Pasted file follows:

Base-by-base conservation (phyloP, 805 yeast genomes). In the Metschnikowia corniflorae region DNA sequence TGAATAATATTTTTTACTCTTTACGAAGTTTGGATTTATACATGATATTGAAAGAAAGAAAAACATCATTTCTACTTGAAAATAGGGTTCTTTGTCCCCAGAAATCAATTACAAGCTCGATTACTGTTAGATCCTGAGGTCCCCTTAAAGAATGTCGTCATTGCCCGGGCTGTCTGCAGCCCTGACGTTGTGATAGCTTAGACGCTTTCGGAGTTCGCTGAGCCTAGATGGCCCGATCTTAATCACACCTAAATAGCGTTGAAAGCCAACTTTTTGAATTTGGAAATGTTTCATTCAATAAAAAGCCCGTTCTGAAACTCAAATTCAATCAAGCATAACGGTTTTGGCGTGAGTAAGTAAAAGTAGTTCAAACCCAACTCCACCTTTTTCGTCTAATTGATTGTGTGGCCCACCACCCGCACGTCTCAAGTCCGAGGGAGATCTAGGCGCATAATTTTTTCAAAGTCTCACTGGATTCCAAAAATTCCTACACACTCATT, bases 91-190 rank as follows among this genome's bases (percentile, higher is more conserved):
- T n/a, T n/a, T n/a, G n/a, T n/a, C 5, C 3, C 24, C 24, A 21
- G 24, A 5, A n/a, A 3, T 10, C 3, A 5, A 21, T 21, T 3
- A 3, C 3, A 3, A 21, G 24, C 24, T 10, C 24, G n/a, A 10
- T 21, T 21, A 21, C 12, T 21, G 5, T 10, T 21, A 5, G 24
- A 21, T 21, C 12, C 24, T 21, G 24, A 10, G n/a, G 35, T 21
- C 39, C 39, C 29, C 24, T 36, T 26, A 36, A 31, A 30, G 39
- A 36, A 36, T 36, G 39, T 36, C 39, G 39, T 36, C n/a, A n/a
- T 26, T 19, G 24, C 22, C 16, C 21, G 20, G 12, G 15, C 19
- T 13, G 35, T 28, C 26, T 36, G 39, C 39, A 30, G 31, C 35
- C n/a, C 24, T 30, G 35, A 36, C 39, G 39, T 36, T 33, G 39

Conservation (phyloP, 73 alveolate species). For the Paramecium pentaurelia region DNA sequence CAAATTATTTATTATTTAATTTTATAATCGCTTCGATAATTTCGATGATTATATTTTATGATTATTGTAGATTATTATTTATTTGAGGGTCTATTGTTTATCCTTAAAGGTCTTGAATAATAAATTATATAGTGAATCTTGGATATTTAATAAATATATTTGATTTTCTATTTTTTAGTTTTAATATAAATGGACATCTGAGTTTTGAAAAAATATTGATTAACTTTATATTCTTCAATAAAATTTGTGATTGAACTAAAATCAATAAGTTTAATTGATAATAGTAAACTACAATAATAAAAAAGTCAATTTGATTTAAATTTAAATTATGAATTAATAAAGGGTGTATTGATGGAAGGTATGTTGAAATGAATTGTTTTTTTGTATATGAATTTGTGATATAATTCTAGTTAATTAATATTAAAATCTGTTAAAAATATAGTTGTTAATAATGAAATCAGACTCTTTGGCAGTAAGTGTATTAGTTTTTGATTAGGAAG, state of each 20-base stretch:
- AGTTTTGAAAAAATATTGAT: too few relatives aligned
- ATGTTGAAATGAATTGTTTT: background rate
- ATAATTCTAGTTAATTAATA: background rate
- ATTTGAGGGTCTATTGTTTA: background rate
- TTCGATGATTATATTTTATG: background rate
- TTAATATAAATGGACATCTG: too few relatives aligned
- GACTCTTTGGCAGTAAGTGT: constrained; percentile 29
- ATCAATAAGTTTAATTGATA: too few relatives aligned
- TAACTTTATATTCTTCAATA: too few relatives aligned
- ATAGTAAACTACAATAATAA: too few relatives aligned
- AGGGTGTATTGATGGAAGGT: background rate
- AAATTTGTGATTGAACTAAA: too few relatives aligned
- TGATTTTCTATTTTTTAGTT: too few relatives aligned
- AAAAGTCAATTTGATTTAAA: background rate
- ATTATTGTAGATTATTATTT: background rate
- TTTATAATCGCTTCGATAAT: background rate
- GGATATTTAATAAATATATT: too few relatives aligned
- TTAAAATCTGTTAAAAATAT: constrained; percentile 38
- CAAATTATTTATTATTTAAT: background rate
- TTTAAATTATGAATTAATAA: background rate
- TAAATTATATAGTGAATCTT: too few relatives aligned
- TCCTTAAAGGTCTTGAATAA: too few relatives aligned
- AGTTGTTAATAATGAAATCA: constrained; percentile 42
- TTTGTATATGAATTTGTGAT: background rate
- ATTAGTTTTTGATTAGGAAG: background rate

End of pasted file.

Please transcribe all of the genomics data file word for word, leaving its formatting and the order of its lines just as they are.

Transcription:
Base-by-base conservation (phyloP, 805 yeast genomes). In the Metschnikowia corniflorae region DNA sequence TGAATAATATTTTTTACTCTTTACGAAGTTTGGATTTATACATGATATTGAAAGAAAGAAAAACATCATTTCTACTTGAAAATAGGGTTCTTTGTCCCCAGAAATCAATTACAAGCTCGATTACTGTTAGATCCTGAGGTCCCCTTAAAGAATGTCGTCATTGCCCGGGCTGTCTGCAGCCCTGACGTTGTGATAGCTTAGACGCTTTCGGAGTTCGCTGAGCCTAGATGGCCCGATCTTAATCACACCTAAATAGCGTTGAAAGCCAACTTTTTGAATTTGGAAATGTTTCATTCAATAAAAAGCCCGTTCTGAAACTCAAATTCAATCAAGCATAACGGTTTTGGCGTGAGTAAGTAAAAGTAGTTCAAACCCAACTCCACCTTTTTCGTCTAATTGATTGTGTGGCCCACCACCCGCACGTCTCAAGTCCGAGGGAGATCTAGGCGCATAATTTTTTCAAAGTCTCACTGGATTCCAAAAATTCCTACACACTCATT, bases 91-190 rank as follows among this genome's bases (percentile, higher is more conserved):
- T n/a, T n/a, T n/a, G n/a, T n/a, C 5, C 3, C 24, C 24, A 21
- G 24, A 5, A n/a, A 3, T 10, C 3, A 5, A 21, T 21, T 3
- A 3, C 3, A 3, A 21, G 24, C 24, T 10, C 24, G n/a, A 10
- T 21, T 21, A 21, C 12, T 21, G 5, T 10, T 21, A 5, G 24
- A 21, T 21, C 12, C 24, T 21, G 24, A 10, G n/a, G 35, T 21
- C 39, C 39, C 29, C 24, T 36, T 26, A 36, A 31, A 30, G 39
- A 36, A 36, T 36, G 39, T 36, C 39, G 39, T 36, C n/a, A n/a
- T 26, T 19, G 24, C 22, C 16, C 21, G 20, G 12, G 15, C 19
- T 13, G 35, T 28, C 26, T 36, G 39, C 39, A 30, G 31, C 35
- C n/a, C 24, T 30, G 35, A 36, C 39, G 39, T 36, T 33, G 39

Conservation (phyloP, 73 alveolate species). For the Paramecium pentaurelia region DNA sequence CAAATTATTTATTATTTAATTTTATAATCGCTTCGATAATTTCGATGATTATATTTTATGATTATTGTAGATTATTATTTATTTGAGGGTCTATTGTTTATCCTTAAAGGTCTTGAATAATAAATTATATAGTGAATCTTGGATATTTAATAAATATATTTGATTTTCTATTTTTTAGTTTTAATATAAATGGACATCTGAGTTTTGAAAAAATATTGATTAACTTTATATTCTTCAATAAAATTTGTGATTGAACTAAAATCAATAAGTTTAATTGATAATAGTAAACTACAATAATAAAAAAGTCAATTTGATTTAAATTTAAATTATGAATTAATAAAGGGTGTATTGATGGAAGGTATGTTGAAATGAATTGTTTTTTTGTATATGAATTTGTGATATAATTCTAGTTAATTAATATTAAAATCTGTTAAAAATATAGTTGTTAATAATGAAATCAGACTCTTTGGCAGTAAGTGTATTAGTTTTTGATTAGGAAG, state of each 20-base stretch:
- AGTTTTGAAAAAATATTGAT: too few relatives aligned
- ATGTTGAAATGAATTGTTTT: background rate
- ATAATTCTAGTTAATTAATA: background rate
- ATTTGAGGGTCTATTGTTTA: background rate
- TTCGATGATTATATTTTATG: background rate
- TTAATATAAATGGACATCTG: too few relatives aligned
- GACTCTTTGGCAGTAAGTGT: constrained; percentile 29
- ATCAATAAGTTTAATTGATA: too few relatives aligned
- TAACTTTATATTCTTCAATA: too few relatives aligned
- ATAGTAAACTACAATAATAA: too few relatives aligned
- AGGGTGTATTGATGGAAGGT: background rate
- AAATTTGTGATTGAACTAAA: too few relatives aligned
- TGATTTTCTATTTTTTAGTT: too few relatives aligned
- AAAAGTCAATTTGATTTAAA: background rate
- ATTATTGTAGATTATTATTT: background rate
- TTTATAATCGCTTCGATAAT: background rate
- GGATATTTAATAAATATATT: too few relatives aligned
- TTAAAATCTGTTAAAAATAT: constrained; percentile 38
- CAAATTATTTATTATTTAAT: background rate
- TTTAAATTATGAATTAATAA: background rate
- TAAATTATATAGTGAATCTT: too few relatives aligned
- TCCTTAAAGGTCTTGAATAA: too few relatives aligned
- AGTTGTTAATAATGAAATCA: constrained; percentile 42
- TTTGTATATGAATTTGTGAT: background rate
- ATTAGTTTTTGATTAGGAAG: background rate